While visiting different cities and municipalities over the course of 2017, the president counted babies yet again, compared, drew conclusions. He then claimed at a joint press conference – held in Lebane, southern Serbia, with Turkish President Recep Tayyip Erdogan – that one half of the population of that town had been lost in the last 20 years, i.e. 18,000 citizens. However, it turned out that Lebane’s net fall in population was only about 6,000, compared to two decades previously.
If anyone was wondering where funds for these populist measures come from, all Serbia's economic parameters speak for themselves, and they are all positive.
Thus, Vucic asserted in July 2017 that Serbian economic growth was higher than the EU average, meaning that we were not only winners in basketball and water-polo, but also in economics. As it turns out, at the time, Serbia’s growth was 50 percent of the average EU level.
However, even if this were not so, one cannot compare a country in transition – where high growth rates are expected – to highly developed economies, where it is completely natural for growth rates to be low. Therefore, the problem is not the EU. The problem is that our economic growth is not fast enough.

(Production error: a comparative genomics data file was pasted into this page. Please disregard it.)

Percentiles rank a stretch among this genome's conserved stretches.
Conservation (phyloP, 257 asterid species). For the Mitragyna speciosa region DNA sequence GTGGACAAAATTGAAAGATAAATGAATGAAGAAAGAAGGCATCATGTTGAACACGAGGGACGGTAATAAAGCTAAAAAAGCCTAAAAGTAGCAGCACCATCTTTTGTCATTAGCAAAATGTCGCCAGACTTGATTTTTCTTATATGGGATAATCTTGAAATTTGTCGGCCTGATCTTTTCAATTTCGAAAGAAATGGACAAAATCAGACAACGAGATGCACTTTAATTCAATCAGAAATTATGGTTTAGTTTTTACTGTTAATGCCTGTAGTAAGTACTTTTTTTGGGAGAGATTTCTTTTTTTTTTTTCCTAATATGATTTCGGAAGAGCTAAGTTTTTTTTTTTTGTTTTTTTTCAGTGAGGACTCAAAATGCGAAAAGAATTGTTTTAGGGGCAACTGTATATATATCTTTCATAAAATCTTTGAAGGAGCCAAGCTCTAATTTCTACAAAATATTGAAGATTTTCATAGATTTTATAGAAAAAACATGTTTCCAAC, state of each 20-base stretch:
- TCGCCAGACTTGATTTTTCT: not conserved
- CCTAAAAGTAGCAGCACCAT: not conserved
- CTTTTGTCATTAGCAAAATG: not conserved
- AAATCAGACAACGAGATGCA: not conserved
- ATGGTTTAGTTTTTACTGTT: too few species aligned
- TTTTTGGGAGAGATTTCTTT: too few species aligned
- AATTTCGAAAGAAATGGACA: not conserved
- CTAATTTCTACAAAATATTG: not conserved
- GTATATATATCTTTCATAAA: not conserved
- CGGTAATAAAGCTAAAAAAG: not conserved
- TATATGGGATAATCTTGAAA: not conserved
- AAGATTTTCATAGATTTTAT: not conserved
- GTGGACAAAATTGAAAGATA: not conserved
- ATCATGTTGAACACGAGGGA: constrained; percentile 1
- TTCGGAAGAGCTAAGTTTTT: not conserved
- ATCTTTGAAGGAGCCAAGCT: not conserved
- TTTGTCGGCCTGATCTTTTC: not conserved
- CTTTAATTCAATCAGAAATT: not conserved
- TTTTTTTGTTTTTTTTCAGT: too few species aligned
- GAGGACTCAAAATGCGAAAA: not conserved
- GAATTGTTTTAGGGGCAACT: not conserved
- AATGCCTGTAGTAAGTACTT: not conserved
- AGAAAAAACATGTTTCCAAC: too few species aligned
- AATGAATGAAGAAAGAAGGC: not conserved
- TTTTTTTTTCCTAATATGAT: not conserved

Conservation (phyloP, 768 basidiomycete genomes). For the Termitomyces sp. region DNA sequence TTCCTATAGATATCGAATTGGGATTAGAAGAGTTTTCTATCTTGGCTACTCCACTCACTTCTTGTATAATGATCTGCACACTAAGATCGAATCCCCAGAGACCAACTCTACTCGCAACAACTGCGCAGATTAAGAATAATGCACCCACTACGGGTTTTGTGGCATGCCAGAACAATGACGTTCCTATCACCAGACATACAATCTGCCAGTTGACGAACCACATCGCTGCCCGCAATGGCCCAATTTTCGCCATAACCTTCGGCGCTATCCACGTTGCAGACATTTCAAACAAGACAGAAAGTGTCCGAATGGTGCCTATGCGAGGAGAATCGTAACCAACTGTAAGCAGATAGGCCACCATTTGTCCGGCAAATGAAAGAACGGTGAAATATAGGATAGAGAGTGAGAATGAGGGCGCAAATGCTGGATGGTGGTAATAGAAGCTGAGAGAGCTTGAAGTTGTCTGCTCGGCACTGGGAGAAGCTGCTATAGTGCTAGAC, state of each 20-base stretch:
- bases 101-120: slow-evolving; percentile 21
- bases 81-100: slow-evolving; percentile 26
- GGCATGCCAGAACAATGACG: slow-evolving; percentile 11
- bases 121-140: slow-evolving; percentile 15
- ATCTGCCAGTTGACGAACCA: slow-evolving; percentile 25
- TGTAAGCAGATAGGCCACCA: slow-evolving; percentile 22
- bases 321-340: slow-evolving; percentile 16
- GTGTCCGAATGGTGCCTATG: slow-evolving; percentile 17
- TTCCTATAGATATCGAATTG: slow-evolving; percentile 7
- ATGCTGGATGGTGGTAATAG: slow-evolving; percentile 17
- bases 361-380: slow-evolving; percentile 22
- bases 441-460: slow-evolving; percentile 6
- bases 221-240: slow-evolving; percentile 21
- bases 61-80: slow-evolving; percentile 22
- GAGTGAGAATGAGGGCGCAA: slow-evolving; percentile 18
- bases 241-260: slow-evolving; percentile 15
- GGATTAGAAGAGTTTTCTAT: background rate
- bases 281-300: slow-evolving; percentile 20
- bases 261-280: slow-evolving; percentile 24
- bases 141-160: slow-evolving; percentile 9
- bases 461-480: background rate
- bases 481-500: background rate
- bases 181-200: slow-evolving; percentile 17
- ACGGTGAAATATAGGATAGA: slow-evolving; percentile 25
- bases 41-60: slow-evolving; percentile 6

Vucic also asserted that in 2016, Serbia had the highest economic growth in the Western Balkans, although Croatia, Albania, and even Kosovo had higher economic growth. In a poll organized by Istinomer.rs, our readers pronounced this statement the lie of the year for 2017.
When it comes to foreign direct investment, we surpassed all the countries of the Western Balkans combined – if Vucic is to be believed. If we take instead data provided by individual countries, or by the World Bank, neither organization shows Serbia alone attracting as much investment as the entire rest of the region. If one analyzes World Bank data on net investment per capita, Serbia is not even at the top of the list, but occupies third place, behind Montenegro and Albania.